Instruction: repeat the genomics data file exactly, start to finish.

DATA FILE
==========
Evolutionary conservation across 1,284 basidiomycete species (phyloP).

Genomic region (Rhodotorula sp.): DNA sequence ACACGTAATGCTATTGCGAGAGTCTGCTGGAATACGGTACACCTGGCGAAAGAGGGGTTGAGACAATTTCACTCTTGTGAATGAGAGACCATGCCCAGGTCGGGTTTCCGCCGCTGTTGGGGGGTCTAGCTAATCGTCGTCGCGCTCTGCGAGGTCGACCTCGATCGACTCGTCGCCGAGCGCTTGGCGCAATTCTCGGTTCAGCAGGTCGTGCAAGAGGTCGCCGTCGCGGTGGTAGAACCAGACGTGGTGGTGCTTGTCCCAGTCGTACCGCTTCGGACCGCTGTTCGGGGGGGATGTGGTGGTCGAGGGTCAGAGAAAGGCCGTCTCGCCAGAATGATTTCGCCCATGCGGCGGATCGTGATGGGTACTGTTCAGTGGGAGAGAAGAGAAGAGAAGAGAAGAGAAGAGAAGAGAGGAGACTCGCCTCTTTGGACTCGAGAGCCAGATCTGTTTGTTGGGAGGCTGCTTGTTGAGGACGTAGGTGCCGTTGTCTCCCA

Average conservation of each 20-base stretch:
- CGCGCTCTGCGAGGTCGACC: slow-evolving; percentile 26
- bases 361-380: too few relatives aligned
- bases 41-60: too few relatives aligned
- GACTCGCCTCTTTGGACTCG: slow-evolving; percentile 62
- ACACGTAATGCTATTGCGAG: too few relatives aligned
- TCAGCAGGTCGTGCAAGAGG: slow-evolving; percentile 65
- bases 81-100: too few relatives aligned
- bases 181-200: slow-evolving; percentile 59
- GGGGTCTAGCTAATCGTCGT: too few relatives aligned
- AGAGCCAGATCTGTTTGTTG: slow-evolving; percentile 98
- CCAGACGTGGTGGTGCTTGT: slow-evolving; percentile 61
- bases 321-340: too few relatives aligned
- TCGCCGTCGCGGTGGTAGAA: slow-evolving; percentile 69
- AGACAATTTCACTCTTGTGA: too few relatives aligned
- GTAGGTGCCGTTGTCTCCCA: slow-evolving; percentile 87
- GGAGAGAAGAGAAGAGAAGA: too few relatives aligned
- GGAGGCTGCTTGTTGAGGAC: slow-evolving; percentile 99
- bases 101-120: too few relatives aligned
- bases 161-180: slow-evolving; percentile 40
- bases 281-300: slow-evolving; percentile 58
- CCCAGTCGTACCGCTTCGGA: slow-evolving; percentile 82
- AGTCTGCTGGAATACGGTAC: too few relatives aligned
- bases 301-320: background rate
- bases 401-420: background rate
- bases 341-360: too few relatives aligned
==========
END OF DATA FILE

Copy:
Evolutionary conservation across 1,284 basidiomycete species (phyloP).

Genomic region (Rhodotorula sp.): DNA sequence ACACGTAATGCTATTGCGAGAGTCTGCTGGAATACGGTACACCTGGCGAAAGAGGGGTTGAGACAATTTCACTCTTGTGAATGAGAGACCATGCCCAGGTCGGGTTTCCGCCGCTGTTGGGGGGTCTAGCTAATCGTCGTCGCGCTCTGCGAGGTCGACCTCGATCGACTCGTCGCCGAGCGCTTGGCGCAATTCTCGGTTCAGCAGGTCGTGCAAGAGGTCGCCGTCGCGGTGGTAGAACCAGACGTGGTGGTGCTTGTCCCAGTCGTACCGCTTCGGACCGCTGTTCGGGGGGGATGTGGTGGTCGAGGGTCAGAGAAAGGCCGTCTCGCCAGAATGATTTCGCCCATGCGGCGGATCGTGATGGGTACTGTTCAGTGGGAGAGAAGAGAAGAGAAGAGAAGAGAAGAGAAGAGAGGAGACTCGCCTCTTTGGACTCGAGAGCCAGATCTGTTTGTTGGGAGGCTGCTTGTTGAGGACGTAGGTGCCGTTGTCTCCCA

Average conservation of each 20-base stretch:
- CGCGCTCTGCGAGGTCGACC: slow-evolving; percentile 26
- bases 361-380: too few relatives aligned
- bases 41-60: too few relatives aligned
- GACTCGCCTCTTTGGACTCG: slow-evolving; percentile 62
- ACACGTAATGCTATTGCGAG: too few relatives aligned
- TCAGCAGGTCGTGCAAGAGG: slow-evolving; percentile 65
- bases 81-100: too few relatives aligned
- bases 181-200: slow-evolving; percentile 59
- GGGGTCTAGCTAATCGTCGT: too few relatives aligned
- AGAGCCAGATCTGTTTGTTG: slow-evolving; percentile 98
- CCAGACGTGGTGGTGCTTGT: slow-evolving; percentile 61
- bases 321-340: too few relatives aligned
- TCGCCGTCGCGGTGGTAGAA: slow-evolving; percentile 69
- AGACAATTTCACTCTTGTGA: too few relatives aligned
- GTAGGTGCCGTTGTCTCCCA: slow-evolving; percentile 87
- GGAGAGAAGAGAAGAGAAGA: too few relatives aligned
- GGAGGCTGCTTGTTGAGGAC: slow-evolving; percentile 99
- bases 101-120: too few relatives aligned
- bases 161-180: slow-evolving; percentile 40
- bases 281-300: slow-evolving; percentile 58
- CCCAGTCGTACCGCTTCGGA: slow-evolving; percentile 82
- AGTCTGCTGGAATACGGTAC: too few relatives aligned
- bases 301-320: background rate
- bases 401-420: background rate
- bases 341-360: too few relatives aligned